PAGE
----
POLITICS

Cameron's EU Veto Statement Missed By Clegg Who Wanted To 'Avoid Distraction'

12/12/2011 14:21 | Updated 12 December 2011

David Cameron again defended his decision to veto a proposed EU-wide treaty to braying backbenchers on Monday, but without his deputy by his side.

The prime minister said he made "no apology" for rejecting a treaty which he said lacked proper safeguards to protect British interests.

Nick Clegg, who said on Sunday he was "bitterly dissapointed" by the prime minister using his veto, did not appear in the Chamber for the prime minister's statement on the European Council meetings.

As Labour MPs chanted "Where's Clegg?" - and - "You ate Clegg" at Cameron, the prime minister said: "The right answer was no treaty. It was not an easy thing to do but it was the right thing to do."

However Cameron acknowledged that there were coalition tensions on Europe, but insisted that the negotiating position had been agreed by the Cabinet ahead of the summit.

Labour leader Ed Miliband accused the prime minister of isolating Britain, saying the use of the veto was "bad for business, bad for jobs, bad for Britain". In an usually strong performance by Miliband, he said the PM had walked away from the table too soon, and failed to show leadership on the crisis.

Cameron's veto has been criticised by some business leaders, along with the Scottish government and many Liberal Democrats, including coded criticism by the Deputy Prime Minister, Nick Clegg. Cameron's veto is being seen as one of the most destabilising events of in the coalition government's 18-month history, although most Tories are delighted at seeing their leader take a strong line on the EU.

Later it was suggested by the government that Nick Clegg had chosen not to attend the Commons for the statement, because it was felt his presence during the debate "would be a distraction". Unfortunately his absence appears to have achieved exactly that, because it's now trending on Twitter.

Here's a recap of the debate has it happened on our liveblog, feel free to comment on this developing story...

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12/12/2011 17:10 GMT

'I am not my deputy's keeper'

@ CarolineFlintMP :

Asked where Nick Clegg is? PM says "I am not responsible for his whereabouts". #Cleggawol

12/12/2011 17:10 GMT

Is Cameron out of the danger zone?

James Kirkup blogs:

OK, I know everyone's going to be more excited about where Nick Clegg was, but I'm going to be boring (as usual) and look at the words Mr Cameron has just spoken in the House of Commons.

Read more here

12/12/2011 17:05 GMT

And what's going on with the markets you ask?

CNBC reports:

European shares closed sharply lower on Monday in thin trade, dragged down by banks, as concerns persisted that the measures outlined at last week's EU summit would be of limited value in resolving the euro zone debt crisis.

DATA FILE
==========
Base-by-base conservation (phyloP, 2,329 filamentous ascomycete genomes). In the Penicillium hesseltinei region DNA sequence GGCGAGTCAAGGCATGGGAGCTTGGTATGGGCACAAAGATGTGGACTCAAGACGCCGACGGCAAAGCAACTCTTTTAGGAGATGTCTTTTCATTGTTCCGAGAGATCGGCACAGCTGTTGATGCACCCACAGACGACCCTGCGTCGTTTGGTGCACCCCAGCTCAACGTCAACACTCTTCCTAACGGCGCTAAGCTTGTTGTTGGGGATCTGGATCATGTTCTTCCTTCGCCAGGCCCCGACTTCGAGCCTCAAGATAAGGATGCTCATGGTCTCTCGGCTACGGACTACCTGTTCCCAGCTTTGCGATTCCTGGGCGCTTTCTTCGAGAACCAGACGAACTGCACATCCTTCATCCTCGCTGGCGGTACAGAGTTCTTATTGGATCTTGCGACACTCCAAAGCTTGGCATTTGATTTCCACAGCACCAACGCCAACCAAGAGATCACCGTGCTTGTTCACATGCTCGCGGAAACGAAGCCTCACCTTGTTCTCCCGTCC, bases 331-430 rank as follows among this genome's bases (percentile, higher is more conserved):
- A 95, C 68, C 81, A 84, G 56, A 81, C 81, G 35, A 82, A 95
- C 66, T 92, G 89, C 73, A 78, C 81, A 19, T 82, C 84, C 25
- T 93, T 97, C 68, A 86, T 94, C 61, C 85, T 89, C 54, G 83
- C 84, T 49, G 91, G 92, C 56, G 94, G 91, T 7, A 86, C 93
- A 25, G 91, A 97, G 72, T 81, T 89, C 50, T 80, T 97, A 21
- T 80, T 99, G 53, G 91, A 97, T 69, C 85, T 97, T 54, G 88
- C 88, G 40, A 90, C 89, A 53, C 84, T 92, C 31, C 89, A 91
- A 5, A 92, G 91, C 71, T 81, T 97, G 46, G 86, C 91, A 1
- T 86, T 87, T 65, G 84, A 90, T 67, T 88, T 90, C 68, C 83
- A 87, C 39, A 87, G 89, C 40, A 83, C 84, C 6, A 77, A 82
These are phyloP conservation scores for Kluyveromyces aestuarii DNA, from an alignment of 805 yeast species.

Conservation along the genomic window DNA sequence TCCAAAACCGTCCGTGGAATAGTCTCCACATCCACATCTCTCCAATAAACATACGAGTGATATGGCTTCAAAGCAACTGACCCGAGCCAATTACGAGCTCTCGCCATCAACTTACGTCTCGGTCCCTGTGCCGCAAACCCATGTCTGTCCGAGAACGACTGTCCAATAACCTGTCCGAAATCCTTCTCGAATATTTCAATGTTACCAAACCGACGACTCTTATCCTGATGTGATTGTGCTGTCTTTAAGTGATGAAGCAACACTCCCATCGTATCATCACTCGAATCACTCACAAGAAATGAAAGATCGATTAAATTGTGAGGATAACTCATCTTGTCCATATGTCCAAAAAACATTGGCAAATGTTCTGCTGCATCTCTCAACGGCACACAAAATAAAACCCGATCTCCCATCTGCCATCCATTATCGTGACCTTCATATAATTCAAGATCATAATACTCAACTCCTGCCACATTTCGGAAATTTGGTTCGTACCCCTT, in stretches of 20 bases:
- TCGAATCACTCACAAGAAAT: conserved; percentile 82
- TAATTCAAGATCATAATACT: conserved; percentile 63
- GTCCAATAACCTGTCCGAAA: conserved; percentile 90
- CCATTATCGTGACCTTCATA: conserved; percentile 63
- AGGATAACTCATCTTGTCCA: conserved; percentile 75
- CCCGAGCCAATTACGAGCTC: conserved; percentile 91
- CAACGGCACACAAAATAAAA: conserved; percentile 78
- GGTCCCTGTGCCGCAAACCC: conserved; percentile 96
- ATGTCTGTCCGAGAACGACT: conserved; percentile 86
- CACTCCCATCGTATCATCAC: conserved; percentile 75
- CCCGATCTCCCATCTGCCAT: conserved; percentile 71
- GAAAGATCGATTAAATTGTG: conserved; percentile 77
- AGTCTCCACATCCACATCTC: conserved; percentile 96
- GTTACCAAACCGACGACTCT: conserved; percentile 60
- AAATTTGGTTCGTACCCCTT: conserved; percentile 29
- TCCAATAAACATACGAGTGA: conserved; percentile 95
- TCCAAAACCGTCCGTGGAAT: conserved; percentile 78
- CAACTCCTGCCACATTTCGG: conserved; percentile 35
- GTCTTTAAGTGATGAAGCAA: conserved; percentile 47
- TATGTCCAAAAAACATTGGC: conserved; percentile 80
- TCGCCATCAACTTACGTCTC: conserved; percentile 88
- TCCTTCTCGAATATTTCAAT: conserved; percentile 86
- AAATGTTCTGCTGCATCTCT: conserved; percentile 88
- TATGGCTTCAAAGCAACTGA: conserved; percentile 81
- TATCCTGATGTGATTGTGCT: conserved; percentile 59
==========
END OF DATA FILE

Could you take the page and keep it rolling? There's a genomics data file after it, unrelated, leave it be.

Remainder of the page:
12/12/2011 16:34 GMT

Debate is becoming a bit predictable...

It's turning into a volley of easy questions from happy Tories. So we'll leave it there. A good day for Tories, who are united and happy.

Not a bad day for Ed Miliband, who looked like a decent opposition leader at the despatch box, unfortunately on an issue which the public are largely behind the PM on.

A miserable day for the Lib Dems. Clegg's failure to turn up remains a mystery. But what can they do when they're already about as unpopular as they can be?

12/12/2011 16:20 GMT

Cable has left the building. As has Huhne.

Clearly the Lib Dem contingent of the cabinet has given up on this Tory love-in. Danny Alexander remains on the front bench, however.

12/12/2011 16:18 GMT

Cam insists Clegg agreed the negotiating position before the summit

PM: it is no surprise to see the coalition doesn't agree on Europe.

12/12/2011 16:05 GMT

Margaret Hodge accuses PM of not doing his homework...

...well it would be prep in Cam's case, obviously. The PAC chair says it's either that or the PM went to the summit always knowing he'd wield the veto.

Unsurprisingly Cameron says neither of those things are correct.

12/12/2011 16:03 GMT

About 60 MPs want to speak. We could be here some time...

Cameron is currently pointing out that if the seventeen Eurozone countries want to proceed with further fiscal union, that's fine.

Sir Menzies Campbell is now on his feet and trying to be constructive. Labour are irritated by this.

Cameron is agreeing, sort of, but the PM's message is that the single market is what matters the most.

12/12/2011 15:59 GMT

@ RAGreeneCNN :

Parting shot: Only one thing is trending related to David Cameron explaining his EU veto - his absent deputy Nick Clegg. Distraction indeed

12/12/2011 15:58 GMT

@ catherine_mayer :

Whatever else the veto has done, it's energised @Ed_MiIiband Best performance ever at the dispatch box

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